Human mediated impacts on the environment are placing increasing pressure on species worldwide. As a direct result of these anthropogenic effects, a large proportion of the Earth’s biodiversity is threatened with extinction. A fundamental challenge for biologists is therefore to understand how species will respond to ongoing environmental change and use this understanding to generate accurate predictions of species distribution and abundance.

Addressing this challenge is not easy. It is becoming increasingly evident that understanding species responses to climate change requires an approach which considers the multifaceted nature of the organism-environment interaction. This includes considering both the intrinsic (behaviour, physiological plasticity) and extrinsic (biotic interactions, the nature of climatic change) factors that may mediate this interaction. To achieve this we take an integrated approach that combines detailed field and laboratory experiments that allow us to measure individual responses to variation in key climatic factors with demographic and climatic modelling that allows us to incorporate this information into a predictive framework.

The majority of our research focuses on lizards, and in particular the snow skinks. Snow skinks are a particularly interesting case because they represent a group of lizards that evolved under highly divergent climate conditions (particularly the thermal environment) both within and among species. Such differences in historic selective regimes are likely to impact on the species respective abilities to cope with contemporary climate change.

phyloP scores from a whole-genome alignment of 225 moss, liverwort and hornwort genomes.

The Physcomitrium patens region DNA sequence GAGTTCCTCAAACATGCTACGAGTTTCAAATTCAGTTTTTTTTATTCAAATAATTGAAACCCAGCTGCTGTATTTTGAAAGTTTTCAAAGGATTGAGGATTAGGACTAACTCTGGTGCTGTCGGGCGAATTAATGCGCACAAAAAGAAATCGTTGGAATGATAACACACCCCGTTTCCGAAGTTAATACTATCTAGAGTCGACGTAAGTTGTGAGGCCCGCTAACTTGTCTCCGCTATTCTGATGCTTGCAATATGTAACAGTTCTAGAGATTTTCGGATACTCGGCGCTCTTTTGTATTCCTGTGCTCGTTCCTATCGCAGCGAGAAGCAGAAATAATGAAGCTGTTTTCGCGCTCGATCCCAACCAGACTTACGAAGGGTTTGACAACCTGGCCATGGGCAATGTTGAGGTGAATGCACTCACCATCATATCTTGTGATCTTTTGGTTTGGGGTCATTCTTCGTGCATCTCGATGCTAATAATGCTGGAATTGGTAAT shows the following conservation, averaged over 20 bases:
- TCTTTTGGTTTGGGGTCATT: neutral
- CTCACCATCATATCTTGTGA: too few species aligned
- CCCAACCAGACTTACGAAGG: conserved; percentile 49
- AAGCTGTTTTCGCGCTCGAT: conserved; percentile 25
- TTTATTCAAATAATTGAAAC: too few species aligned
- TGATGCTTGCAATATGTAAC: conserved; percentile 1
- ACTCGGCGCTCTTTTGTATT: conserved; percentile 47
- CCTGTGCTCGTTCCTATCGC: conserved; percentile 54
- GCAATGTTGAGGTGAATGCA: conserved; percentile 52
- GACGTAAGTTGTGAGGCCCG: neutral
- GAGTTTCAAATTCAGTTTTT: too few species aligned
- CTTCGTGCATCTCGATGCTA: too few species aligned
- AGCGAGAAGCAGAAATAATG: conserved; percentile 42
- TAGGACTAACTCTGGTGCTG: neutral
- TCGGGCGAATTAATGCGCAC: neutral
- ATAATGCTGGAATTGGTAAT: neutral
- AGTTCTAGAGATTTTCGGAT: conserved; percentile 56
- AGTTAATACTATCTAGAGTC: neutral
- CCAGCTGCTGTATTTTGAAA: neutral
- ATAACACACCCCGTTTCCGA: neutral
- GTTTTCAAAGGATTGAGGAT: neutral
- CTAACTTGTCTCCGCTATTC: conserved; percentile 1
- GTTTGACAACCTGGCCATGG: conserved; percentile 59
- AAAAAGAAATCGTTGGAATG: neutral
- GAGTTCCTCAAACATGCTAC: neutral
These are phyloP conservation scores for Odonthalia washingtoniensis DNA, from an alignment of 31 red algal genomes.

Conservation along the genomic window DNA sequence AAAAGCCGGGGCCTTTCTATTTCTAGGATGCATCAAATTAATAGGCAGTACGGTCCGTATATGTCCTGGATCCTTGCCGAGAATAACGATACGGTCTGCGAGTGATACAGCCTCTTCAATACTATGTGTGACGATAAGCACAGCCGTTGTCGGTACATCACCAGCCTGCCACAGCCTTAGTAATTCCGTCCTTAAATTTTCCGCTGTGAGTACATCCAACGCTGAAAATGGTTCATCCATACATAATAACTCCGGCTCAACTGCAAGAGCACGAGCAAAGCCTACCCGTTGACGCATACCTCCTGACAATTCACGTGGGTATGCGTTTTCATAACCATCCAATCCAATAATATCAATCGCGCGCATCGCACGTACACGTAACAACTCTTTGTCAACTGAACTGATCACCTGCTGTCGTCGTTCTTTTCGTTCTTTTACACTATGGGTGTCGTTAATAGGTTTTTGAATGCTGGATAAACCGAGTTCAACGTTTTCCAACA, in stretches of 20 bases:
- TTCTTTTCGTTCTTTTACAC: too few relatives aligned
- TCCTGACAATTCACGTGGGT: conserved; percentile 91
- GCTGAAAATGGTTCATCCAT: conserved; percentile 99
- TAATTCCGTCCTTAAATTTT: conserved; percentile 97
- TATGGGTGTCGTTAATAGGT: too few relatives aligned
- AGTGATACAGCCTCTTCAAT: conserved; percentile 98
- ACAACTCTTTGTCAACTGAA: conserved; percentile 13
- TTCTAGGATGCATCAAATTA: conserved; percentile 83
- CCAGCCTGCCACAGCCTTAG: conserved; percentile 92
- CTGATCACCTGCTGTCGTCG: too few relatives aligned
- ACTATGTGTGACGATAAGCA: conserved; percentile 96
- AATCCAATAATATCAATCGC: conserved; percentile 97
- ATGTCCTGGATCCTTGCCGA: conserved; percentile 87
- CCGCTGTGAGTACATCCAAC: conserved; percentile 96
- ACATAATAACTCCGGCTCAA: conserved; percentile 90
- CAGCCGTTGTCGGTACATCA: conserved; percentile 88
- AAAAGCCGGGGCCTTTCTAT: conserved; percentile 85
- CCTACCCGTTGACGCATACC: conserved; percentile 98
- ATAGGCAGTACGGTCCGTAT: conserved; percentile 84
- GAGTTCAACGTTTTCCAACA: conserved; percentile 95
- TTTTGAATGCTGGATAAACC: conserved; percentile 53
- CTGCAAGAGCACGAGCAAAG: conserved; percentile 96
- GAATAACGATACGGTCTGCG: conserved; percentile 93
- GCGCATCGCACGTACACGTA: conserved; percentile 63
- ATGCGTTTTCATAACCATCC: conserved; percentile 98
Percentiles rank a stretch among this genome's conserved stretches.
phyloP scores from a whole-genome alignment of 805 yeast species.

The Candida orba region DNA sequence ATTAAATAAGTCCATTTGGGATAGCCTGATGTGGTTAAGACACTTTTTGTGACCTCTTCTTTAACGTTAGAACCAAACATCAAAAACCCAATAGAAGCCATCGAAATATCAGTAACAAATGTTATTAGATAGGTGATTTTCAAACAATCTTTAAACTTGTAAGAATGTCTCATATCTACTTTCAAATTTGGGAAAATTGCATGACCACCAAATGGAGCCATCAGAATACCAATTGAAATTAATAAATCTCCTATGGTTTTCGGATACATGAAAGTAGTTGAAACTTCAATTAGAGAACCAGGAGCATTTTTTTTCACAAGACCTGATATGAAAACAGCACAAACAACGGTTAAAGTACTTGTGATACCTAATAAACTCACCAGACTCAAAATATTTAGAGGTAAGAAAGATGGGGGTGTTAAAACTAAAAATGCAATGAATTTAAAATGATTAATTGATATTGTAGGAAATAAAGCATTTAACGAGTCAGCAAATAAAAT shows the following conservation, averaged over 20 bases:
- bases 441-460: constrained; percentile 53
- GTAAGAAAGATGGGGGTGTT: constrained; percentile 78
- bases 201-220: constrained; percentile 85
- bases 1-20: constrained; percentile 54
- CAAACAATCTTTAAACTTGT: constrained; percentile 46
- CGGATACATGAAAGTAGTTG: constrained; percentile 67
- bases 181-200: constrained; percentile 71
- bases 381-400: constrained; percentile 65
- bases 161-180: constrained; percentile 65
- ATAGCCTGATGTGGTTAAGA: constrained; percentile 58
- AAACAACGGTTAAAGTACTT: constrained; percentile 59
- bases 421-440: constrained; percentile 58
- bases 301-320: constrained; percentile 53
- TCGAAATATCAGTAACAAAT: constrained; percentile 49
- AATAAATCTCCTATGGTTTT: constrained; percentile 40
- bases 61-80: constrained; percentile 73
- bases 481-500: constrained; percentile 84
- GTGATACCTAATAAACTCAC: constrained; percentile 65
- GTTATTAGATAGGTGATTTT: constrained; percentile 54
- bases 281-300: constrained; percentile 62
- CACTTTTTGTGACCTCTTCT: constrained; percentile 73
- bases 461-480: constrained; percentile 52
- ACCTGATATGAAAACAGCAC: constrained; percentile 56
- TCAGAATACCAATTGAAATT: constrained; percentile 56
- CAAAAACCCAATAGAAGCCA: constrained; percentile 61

If you want to know more:

Colchero, F., Jones, O. R., Conde, D. A., Hodgson, D., Zajitschek, F., Schmidt, B. R., Malo, A. F., Alberts, S. C., Becker, P. H., Bouwhuis, S., Bronikowski, A. M., De Vleeschouwer, K. M., Delahay, R., Dummermuth, S., Fexrnández-Duque, E., Flatt, T., Frisenvænge, J., Hesselsøe, M., Larson, S., Lemaître, J-F., McDonald,  J., Miller, D. A. W., O’Donnell, C., Packer, C., Raboy, B. E., Reading, C. J., Wapstra, E., Weimerskirch, H., While, G.M., Baudisch, A., Coulson, T. and Gaillard, J-M. (2019) The diversity of population responses to environmental change. Ecology Letters. 22: 342-353.

Caldwell, A., While, G. M. and Wapstra, E. (2017) Plasticity of thermoregulatory behaviour in response to the thermal environment by widespread and highland reptile species. Animal Behaviour. 132:217-227.

Pecl, G.T., Araújo, M.B., Bell, J.D., Blanchard, J., Bonebrake, T.C., Chen, C., Clark, T.D., Colwell, R.K., Danielsen, F., Evengård, B., Falconi, L., Ferrier, S., Frusher, S., Garcia, R.A., Griffis, R.B., Hobday, A.J., Janion-Scheepers, C., Jarzyna, M.A., Jennings, S., Lenoir, J., Linnetved, H.I., Martin, V.Y., McCormack, P.C., McDonald, J., Mitchell, N.J., Mustonen, T., Pandolfi, J.P., Pettorelli, N., Popova, E., Robinson, S.A., Scheffers, B.A., Shaw, J.D., Sorte, C.J.B., Strugnell, J.M., Sunday, J.M., Tuanmu, M-N., Vergés, A., Villanueva, C., Wernberg, T., Wapstra, E., Williams, S.E. (2017) Biodiversity redistribution under climate change: Impacts on ecosystems and human well-being. Science, 355: eaai9214.

Caldwell, A.J., While, G.M., Beeton, N.J., and Wapstra, E. (2015) Potential for thermal tolerance to mediate climate change effects on three members of a cool temperate lizard genus, Niveoscincus. Journal of Thermal Biology, 52: 14-23.

While, G.M. and Uller, T. (2014) Quo vardis Amphibia? Global warming and breeding phenology in Frogs, Toads and Salamanders. Ecography, 37, 921-929

Cadby, C.D., While, G.M., Hobday, A., Uller, T., Wapstra, E. (2010) Multi-scale approach to understanding climate effects on offspring size at birth and date of birth in a reptile  Integrative Zoology (invited contribution), 5: 163-174